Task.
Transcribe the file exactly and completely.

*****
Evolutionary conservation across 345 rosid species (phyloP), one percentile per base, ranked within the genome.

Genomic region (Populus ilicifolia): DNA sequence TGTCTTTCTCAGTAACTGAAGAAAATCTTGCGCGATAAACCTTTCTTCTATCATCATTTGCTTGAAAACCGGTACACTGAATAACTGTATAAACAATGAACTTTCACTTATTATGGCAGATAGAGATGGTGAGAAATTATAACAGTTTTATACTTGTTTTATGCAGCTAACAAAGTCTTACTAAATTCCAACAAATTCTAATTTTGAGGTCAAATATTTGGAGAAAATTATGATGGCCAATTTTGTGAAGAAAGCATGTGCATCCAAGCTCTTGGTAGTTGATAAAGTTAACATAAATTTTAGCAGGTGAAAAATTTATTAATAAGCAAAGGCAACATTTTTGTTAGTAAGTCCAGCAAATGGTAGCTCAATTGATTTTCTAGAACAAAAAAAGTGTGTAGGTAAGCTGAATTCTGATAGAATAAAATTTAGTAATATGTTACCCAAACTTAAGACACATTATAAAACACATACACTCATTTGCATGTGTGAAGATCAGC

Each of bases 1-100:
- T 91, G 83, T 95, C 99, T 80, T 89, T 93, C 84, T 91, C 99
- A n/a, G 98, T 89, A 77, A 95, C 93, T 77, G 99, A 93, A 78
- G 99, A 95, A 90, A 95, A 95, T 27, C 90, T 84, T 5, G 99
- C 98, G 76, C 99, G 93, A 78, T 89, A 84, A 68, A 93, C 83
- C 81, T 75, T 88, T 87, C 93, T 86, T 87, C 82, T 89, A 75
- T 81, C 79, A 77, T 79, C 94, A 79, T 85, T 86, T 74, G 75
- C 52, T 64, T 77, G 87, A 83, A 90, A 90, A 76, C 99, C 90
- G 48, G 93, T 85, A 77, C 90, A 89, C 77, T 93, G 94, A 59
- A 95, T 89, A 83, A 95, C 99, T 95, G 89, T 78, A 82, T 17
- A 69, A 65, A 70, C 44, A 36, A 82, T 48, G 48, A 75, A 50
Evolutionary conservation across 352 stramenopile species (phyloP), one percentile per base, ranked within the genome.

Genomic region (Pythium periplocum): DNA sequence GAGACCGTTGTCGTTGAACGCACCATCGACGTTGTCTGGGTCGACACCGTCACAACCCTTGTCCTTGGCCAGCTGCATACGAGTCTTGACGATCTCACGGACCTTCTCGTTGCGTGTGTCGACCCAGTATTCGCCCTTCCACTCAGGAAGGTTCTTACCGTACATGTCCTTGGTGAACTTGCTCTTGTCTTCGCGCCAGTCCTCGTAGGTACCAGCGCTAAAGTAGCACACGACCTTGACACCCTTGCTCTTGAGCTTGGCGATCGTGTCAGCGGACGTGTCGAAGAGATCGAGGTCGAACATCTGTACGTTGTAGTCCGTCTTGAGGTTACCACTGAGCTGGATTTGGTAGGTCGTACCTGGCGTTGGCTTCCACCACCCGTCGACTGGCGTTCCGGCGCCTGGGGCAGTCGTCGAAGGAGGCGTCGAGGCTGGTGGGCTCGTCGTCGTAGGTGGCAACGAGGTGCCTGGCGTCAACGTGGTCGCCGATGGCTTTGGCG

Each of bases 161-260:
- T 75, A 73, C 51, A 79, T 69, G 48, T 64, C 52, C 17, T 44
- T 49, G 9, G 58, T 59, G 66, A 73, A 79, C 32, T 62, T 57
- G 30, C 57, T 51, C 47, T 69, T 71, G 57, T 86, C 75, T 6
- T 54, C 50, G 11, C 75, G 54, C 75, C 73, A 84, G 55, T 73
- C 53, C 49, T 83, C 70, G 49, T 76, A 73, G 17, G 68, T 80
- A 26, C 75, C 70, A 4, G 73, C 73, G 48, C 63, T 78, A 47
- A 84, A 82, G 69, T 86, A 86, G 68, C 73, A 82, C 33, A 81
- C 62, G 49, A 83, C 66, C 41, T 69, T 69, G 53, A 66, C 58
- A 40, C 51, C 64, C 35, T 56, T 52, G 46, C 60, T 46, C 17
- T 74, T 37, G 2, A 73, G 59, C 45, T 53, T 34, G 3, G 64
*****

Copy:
Evolutionary conservation across 345 rosid species (phyloP), one percentile per base, ranked within the genome.

Genomic region (Populus ilicifolia): DNA sequence TGTCTTTCTCAGTAACTGAAGAAAATCTTGCGCGATAAACCTTTCTTCTATCATCATTTGCTTGAAAACCGGTACACTGAATAACTGTATAAACAATGAACTTTCACTTATTATGGCAGATAGAGATGGTGAGAAATTATAACAGTTTTATACTTGTTTTATGCAGCTAACAAAGTCTTACTAAATTCCAACAAATTCTAATTTTGAGGTCAAATATTTGGAGAAAATTATGATGGCCAATTTTGTGAAGAAAGCATGTGCATCCAAGCTCTTGGTAGTTGATAAAGTTAACATAAATTTTAGCAGGTGAAAAATTTATTAATAAGCAAAGGCAACATTTTTGTTAGTAAGTCCAGCAAATGGTAGCTCAATTGATTTTCTAGAACAAAAAAAGTGTGTAGGTAAGCTGAATTCTGATAGAATAAAATTTAGTAATATGTTACCCAAACTTAAGACACATTATAAAACACATACACTCATTTGCATGTGTGAAGATCAGC

Each of bases 1-100:
- T 91, G 83, T 95, C 99, T 80, T 89, T 93, C 84, T 91, C 99
- A n/a, G 98, T 89, A 77, A 95, C 93, T 77, G 99, A 93, A 78
- G 99, A 95, A 90, A 95, A 95, T 27, C 90, T 84, T 5, G 99
- C 98, G 76, C 99, G 93, A 78, T 89, A 84, A 68, A 93, C 83
- C 81, T 75, T 88, T 87, C 93, T 86, T 87, C 82, T 89, A 75
- T 81, C 79, A 77, T 79, C 94, A 79, T 85, T 86, T 74, G 75
- C 52, T 64, T 77, G 87, A 83, A 90, A 90, A 76, C 99, C 90
- G 48, G 93, T 85, A 77, C 90, A 89, C 77, T 93, G 94, A 59
- A 95, T 89, A 83, A 95, C 99, T 95, G 89, T 78, A 82, T 17
- A 69, A 65, A 70, C 44, A 36, A 82, T 48, G 48, A 75, A 50
Evolutionary conservation across 352 stramenopile species (phyloP), one percentile per base, ranked within the genome.

Genomic region (Pythium periplocum): DNA sequence GAGACCGTTGTCGTTGAACGCACCATCGACGTTGTCTGGGTCGACACCGTCACAACCCTTGTCCTTGGCCAGCTGCATACGAGTCTTGACGATCTCACGGACCTTCTCGTTGCGTGTGTCGACCCAGTATTCGCCCTTCCACTCAGGAAGGTTCTTACCGTACATGTCCTTGGTGAACTTGCTCTTGTCTTCGCGCCAGTCCTCGTAGGTACCAGCGCTAAAGTAGCACACGACCTTGACACCCTTGCTCTTGAGCTTGGCGATCGTGTCAGCGGACGTGTCGAAGAGATCGAGGTCGAACATCTGTACGTTGTAGTCCGTCTTGAGGTTACCACTGAGCTGGATTTGGTAGGTCGTACCTGGCGTTGGCTTCCACCACCCGTCGACTGGCGTTCCGGCGCCTGGGGCAGTCGTCGAAGGAGGCGTCGAGGCTGGTGGGCTCGTCGTCGTAGGTGGCAACGAGGTGCCTGGCGTCAACGTGGTCGCCGATGGCTTTGGCG

Each of bases 161-260:
- T 75, A 73, C 51, A 79, T 69, G 48, T 64, C 52, C 17, T 44
- T 49, G 9, G 58, T 59, G 66, A 73, A 79, C 32, T 62, T 57
- G 30, C 57, T 51, C 47, T 69, T 71, G 57, T 86, C 75, T 6
- T 54, C 50, G 11, C 75, G 54, C 75, C 73, A 84, G 55, T 73
- C 53, C 49, T 83, C 70, G 49, T 76, A 73, G 17, G 68, T 80
- A 26, C 75, C 70, A 4, G 73, C 73, G 48, C 63, T 78, A 47
- A 84, A 82, G 69, T 86, A 86, G 68, C 73, A 82, C 33, A 81
- C 62, G 49, A 83, C 66, C 41, T 69, T 69, G 53, A 66, C 58
- A 40, C 51, C 64, C 35, T 56, T 52, G 46, C 60, T 46, C 17
- T 74, T 37, G 2, A 73, G 59, C 45, T 53, T 34, G 3, G 64